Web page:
Research commercialisation is a process where the university’s research findings are transferred to the markets for commercial exploitation (technology transfer). The goal of technology transfer is to increase the societal and financial value of research. Research findings that have competitive advantage and respond to real market needs are suitable candidates for research commercialisation.
Research commercialisation isn’t necessarily a process that is detached from research; instead, it can be a part of enhancing the impact of research. High-level research stands at the very core of research commercialisation: it is all about finding solutions that can reform and improve our society and economic life, while at the same time forging new partnerships and looking for new ways to collaborate with business and industry.
Research commercialisation usually starts from an invention disclosure notification. The invention disclosure notification is a confidential description of an invention or some other significant expertise that might have commercial potential. The invention disclosure notification is used to describe the invention’s technical specifications, background research, advantages over existing solutions, ownership, and goals regarding the next steps. The filing of an invention disclosure notification marks the start of collaboration with the university’s Entrepreneurship and Innovation Services, and this collaboration will continue up until potential technology transfer.
The processing of the invention disclosure notification involves the confirmation of ownership in the invention, which helps to determine which of the parties – the university or the researcher – takes the lead regarding the next steps of the commercialisation process. Research commercialisation is led by the university when an invention is either fully or partially owned by the university.
The assessment of an invention’s commercial potential often involves an analysis of its protectability and technological readiness level, as well as of any possible corporate collaboration leading to its discovery, and the objectives set for publishing it. A plan on how to exploit the invention will be prepared in collaboration with the researchers.
Publishing is closely linked to the university's activities and thus also to research and inventions made in the course of research. Indeed, an invention disclosure notification should be filed as early on as possible so that the commercialisation process with regard to the assessment of the invention's exploitability can proceed while taking the needs of publishing and its timing into consideration.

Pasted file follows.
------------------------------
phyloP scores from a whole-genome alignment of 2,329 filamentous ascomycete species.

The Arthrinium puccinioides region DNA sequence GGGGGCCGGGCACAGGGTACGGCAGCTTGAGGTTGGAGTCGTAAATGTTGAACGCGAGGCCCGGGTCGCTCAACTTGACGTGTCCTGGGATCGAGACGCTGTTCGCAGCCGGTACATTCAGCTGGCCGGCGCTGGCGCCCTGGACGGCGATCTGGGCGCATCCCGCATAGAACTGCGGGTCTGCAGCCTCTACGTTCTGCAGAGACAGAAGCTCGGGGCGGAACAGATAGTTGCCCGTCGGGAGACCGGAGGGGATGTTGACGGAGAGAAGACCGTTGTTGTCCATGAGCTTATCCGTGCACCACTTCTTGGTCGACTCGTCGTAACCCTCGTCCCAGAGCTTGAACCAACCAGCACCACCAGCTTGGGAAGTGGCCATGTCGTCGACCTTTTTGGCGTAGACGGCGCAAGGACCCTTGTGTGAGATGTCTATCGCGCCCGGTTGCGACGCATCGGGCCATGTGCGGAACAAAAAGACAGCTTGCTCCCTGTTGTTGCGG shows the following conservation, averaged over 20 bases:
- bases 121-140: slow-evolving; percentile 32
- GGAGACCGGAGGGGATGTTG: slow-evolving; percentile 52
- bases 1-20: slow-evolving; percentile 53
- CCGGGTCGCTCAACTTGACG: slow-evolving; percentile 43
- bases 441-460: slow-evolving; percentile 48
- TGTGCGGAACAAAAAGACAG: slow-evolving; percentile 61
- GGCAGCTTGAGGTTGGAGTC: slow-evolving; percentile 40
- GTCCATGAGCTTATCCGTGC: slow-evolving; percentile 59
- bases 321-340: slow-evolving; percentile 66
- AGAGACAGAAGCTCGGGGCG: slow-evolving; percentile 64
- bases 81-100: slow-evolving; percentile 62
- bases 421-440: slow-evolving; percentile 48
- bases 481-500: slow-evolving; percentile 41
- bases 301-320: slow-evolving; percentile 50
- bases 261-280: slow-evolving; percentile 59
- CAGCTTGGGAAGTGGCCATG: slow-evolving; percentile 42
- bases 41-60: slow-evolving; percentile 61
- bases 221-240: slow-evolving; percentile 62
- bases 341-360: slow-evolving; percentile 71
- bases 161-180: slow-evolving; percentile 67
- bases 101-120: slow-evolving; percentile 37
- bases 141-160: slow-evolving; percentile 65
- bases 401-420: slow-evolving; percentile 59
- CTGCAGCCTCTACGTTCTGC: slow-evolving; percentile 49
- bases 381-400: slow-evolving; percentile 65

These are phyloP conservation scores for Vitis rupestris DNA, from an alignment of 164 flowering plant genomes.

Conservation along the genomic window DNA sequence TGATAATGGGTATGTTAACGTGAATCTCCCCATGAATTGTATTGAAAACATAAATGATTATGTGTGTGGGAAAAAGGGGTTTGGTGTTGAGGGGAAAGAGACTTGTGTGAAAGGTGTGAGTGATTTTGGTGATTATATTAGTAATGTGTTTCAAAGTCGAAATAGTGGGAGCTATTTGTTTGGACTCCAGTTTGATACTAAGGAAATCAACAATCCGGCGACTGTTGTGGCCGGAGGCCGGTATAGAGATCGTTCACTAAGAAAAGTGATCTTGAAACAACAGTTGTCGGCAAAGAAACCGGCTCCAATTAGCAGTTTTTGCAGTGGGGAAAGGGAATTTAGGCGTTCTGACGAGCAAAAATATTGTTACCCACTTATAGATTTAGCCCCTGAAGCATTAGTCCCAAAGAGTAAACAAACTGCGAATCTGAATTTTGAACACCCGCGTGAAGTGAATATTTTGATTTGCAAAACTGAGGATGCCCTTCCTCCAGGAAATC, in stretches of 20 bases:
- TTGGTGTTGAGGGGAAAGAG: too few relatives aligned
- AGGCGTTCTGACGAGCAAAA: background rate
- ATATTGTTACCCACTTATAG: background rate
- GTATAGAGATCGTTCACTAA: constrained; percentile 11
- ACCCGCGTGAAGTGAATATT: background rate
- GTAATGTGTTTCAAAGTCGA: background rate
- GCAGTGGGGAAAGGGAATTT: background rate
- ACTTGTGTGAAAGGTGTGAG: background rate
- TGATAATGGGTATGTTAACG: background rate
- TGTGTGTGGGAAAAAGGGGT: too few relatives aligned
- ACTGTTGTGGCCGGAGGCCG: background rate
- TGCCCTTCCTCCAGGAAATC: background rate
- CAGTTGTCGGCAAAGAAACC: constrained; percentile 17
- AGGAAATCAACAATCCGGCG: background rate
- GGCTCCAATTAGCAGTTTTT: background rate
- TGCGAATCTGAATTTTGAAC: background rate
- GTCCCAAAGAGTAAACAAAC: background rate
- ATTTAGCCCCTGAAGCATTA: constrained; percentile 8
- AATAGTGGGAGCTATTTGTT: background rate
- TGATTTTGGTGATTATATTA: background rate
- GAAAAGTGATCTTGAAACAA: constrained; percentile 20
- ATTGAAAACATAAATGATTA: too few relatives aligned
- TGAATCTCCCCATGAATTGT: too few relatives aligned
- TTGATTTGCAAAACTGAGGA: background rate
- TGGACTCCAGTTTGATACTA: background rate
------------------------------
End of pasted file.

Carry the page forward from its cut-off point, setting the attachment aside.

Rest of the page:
Often, an invention described in the invention disclosure notification is still in its infancy in terms of its technological readiness level and commercial outlook. This makes it possible to apply for, e.g., Business Finland’s Research to Business (R2B) funding for the further development of the invention and its commercial potential. In addition to the further development of the invention, the need to protect it should also always be considered.
Any measures taken to protect the invention are based on case-specific consideration and decision-making. If the invention is regarded as having commercial potential, it is possible to protect the business activities it enables by, e.g., filing a patent application. Invention protection is planned in collaboration between the researchers, a suitable patent agency, and Entrepreneurship and Innovation Services. Since the researchers know their invention best, it is vital that they participate in the drafting of the patent application. The research findings can usually be published after the patent application has been filed.
Technology transfer can be realised in many ways, with licensing and sales being two of the alternatives. The rights in the invention can also be transferred as part of commissioned research. The rights to commercially exploit the invention can be transferred either to an existing company or to a new company established for the purpose. Technology transfer is always done under a separate agreement. The agreement will determine the remuneration payable, a fair value, for the rights to commercially exploit the invention. Usually, the remuneration involves a down payment and a percentage of the annual sales. In compliance with the principle of open science, the agreement will allow for the invention to be used for research and education purposes even after the technology has been transferred.
Commercialisation and monitoring
Up until this point, the commercialisation process has focused on preparing and implementing the transfer of technology. The actual commercialisation of research, i.e. concept design, production and marketing, will be carried out by the company receiving the technology transfer. The income generated by the commercial exploitation of the rights in the invention will be distributed to the researchers and their academic departments in accordance with the university’s Code on Inventions.
In questions relating to the commercialisation process, please contact Entrepreneurship and Innovation Services. You can find our contact information in UEF//Connect.